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Martindale, B. (2015). Response. Brit. J. Psychother., 31(4):506-509.

(2015). British Journal of Psychotherapy, 31(4):506-509


Brian Martindale

Reading the articles by Bent Rosenbaum and Alison Summers aroused a range of responses in me as they did when they were presented at the invigorating conference of ISPS UK (International Society for Psychological and Social Approaches to Psychosis) on research into psychodynamic psychotherapy for psychosis held in 2014. The future of the application of psychoanalytic understandings in the treatment of psychosis looks decidedly grim in the UK. Many psychodynamic psychotherapy departments have been substantially reduced, if not shut down, in the last decade. A major consequence is that even fewer psychiatrists than in the past will be exposed to psychoanalytic understanding of severe mental disturbance and are therefore unlikely to use such understandings themselves or support and create favourable circumstances for non-medical professionals to do so.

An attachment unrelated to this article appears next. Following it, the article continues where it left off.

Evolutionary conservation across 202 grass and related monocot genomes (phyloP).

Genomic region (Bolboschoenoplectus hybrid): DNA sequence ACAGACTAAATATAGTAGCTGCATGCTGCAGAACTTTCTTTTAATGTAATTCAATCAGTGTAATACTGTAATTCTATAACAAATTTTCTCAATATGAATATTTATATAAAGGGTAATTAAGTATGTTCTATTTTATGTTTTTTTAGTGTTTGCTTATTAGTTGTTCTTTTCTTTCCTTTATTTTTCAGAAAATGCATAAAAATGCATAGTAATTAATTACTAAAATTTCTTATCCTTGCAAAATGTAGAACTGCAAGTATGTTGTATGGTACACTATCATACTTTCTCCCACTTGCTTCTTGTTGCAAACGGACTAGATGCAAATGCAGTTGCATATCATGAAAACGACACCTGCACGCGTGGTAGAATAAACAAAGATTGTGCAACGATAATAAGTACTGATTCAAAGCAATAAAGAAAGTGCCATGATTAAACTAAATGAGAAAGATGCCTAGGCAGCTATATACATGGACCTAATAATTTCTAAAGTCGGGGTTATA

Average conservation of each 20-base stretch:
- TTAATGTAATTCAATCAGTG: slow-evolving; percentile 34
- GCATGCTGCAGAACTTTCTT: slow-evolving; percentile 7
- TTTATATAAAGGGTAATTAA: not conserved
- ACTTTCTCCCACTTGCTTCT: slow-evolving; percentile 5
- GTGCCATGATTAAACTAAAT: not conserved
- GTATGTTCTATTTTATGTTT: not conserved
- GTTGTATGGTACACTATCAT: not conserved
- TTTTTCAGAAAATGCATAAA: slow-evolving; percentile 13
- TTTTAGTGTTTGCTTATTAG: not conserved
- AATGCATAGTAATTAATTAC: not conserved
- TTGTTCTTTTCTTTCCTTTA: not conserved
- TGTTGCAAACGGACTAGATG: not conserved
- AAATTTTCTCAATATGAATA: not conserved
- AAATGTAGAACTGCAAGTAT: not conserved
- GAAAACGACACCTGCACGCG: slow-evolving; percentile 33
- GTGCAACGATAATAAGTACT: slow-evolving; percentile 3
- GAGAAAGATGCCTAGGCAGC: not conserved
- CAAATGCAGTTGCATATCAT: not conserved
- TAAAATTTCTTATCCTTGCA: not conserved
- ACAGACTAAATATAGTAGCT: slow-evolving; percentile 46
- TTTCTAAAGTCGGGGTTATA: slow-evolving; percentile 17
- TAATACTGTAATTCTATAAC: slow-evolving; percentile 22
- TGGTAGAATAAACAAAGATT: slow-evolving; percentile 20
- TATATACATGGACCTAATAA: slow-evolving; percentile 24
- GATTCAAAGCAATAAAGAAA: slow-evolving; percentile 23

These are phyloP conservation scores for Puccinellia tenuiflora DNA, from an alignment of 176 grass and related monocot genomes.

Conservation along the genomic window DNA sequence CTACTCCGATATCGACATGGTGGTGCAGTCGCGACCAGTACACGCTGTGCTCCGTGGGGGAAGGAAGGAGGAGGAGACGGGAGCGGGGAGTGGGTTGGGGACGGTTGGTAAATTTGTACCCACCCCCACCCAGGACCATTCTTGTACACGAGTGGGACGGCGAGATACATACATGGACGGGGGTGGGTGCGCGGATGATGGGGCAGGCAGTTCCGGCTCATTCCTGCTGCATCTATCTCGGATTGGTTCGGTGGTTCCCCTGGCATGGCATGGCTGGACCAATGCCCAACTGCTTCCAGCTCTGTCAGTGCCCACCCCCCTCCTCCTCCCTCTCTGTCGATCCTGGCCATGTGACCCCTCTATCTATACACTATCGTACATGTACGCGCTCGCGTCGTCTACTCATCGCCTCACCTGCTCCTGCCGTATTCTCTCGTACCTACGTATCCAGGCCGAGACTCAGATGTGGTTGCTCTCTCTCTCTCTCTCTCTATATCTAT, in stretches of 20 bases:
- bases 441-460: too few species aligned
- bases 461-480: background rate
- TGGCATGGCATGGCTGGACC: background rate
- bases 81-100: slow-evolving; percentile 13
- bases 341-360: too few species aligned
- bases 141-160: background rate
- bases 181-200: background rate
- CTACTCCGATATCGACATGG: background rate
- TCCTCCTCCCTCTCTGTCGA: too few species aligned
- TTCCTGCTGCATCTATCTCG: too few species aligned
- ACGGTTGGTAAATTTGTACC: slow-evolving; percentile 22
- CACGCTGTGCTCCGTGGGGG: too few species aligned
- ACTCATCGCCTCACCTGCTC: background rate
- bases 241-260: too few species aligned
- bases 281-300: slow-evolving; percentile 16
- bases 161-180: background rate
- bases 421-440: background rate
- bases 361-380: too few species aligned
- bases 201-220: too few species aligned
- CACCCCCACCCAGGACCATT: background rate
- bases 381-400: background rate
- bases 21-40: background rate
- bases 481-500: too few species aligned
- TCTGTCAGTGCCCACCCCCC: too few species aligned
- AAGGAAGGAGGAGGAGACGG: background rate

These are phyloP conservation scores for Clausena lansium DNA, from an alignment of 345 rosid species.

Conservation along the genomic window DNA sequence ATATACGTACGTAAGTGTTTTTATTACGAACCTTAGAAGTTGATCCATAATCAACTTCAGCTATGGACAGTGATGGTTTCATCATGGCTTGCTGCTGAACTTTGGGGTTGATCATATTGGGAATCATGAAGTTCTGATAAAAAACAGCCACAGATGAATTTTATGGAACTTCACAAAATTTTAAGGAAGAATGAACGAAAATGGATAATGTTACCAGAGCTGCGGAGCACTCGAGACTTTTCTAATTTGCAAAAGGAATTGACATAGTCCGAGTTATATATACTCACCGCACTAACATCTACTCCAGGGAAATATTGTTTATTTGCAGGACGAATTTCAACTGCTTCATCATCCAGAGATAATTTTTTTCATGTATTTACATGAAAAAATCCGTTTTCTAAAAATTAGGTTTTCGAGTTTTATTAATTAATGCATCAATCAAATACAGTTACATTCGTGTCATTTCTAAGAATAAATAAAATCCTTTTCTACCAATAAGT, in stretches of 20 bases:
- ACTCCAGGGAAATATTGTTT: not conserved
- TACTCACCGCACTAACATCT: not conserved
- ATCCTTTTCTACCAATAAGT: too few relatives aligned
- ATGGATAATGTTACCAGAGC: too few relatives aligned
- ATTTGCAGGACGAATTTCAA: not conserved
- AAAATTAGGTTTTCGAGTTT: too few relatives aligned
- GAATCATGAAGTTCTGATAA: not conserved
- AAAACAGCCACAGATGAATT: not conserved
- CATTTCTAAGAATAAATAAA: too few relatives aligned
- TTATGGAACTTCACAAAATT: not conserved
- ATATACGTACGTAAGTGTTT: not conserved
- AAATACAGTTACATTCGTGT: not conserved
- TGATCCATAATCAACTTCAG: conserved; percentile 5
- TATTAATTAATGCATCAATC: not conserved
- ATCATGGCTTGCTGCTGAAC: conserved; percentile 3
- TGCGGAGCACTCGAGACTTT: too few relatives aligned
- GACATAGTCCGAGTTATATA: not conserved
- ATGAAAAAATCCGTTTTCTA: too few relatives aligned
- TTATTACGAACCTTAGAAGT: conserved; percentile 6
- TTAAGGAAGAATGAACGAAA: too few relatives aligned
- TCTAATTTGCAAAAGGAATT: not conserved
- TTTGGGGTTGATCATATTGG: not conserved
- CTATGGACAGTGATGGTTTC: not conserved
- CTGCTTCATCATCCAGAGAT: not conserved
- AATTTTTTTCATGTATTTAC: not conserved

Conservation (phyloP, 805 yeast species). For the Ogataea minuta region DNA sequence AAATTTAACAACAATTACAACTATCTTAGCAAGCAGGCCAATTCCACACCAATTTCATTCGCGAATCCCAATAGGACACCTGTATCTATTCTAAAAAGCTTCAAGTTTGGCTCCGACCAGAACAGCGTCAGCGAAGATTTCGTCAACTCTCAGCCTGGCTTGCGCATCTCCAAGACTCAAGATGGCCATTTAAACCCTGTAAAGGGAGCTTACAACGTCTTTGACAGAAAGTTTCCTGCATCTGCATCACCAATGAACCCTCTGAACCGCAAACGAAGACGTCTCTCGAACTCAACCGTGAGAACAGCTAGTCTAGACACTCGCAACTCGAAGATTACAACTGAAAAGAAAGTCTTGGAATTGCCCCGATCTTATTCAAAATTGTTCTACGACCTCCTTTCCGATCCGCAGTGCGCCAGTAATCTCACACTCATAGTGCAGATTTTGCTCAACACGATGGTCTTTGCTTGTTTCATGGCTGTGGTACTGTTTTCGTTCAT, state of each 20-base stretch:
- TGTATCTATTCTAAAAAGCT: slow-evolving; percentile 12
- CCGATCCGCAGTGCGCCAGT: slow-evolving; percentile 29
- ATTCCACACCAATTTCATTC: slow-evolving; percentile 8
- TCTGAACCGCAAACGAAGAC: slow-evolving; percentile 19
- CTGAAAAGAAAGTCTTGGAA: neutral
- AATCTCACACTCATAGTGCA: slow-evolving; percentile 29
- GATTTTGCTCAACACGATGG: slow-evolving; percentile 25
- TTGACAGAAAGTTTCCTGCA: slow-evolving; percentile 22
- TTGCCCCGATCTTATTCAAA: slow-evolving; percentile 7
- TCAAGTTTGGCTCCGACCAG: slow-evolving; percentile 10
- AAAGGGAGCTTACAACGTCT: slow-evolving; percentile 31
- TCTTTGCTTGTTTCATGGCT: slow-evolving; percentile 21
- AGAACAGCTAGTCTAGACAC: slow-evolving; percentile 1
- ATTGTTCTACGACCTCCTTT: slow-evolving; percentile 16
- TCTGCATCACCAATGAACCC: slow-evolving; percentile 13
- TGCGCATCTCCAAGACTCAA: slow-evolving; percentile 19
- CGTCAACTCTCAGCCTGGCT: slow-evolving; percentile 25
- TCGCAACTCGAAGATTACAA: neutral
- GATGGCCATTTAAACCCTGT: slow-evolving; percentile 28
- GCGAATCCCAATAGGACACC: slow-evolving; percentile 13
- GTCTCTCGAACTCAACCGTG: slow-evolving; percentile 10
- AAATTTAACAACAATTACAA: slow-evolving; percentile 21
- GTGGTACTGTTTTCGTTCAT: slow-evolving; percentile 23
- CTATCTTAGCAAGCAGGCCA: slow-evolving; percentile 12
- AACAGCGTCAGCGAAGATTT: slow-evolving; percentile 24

The paradox is that recent generations of UK psychoanalysts have made such substantial contributions to understanding the psychotic mind. One only has to think of the following names: Bion (1957), Segal (1950), Rosenfeld (1985), Sohn (1995), Freeman (2001) and Lucas (2009). These contributions could provide mental maps to assist practitioners orientate themselves in the complex world of psychosis and in making sense of their emotional reactions and actions, and of their fellow clinicians, as well as organisational responses. Looking outside of the UK, Nordic colleagues such as Yrjö Alanen (1997), Johan Cullberg (2006) and Bent Rosenbaum et al.

[This is a summary excerpt from the full text of the journal article. The full text of the document is available to journal subscribers on the publisher's website here.]

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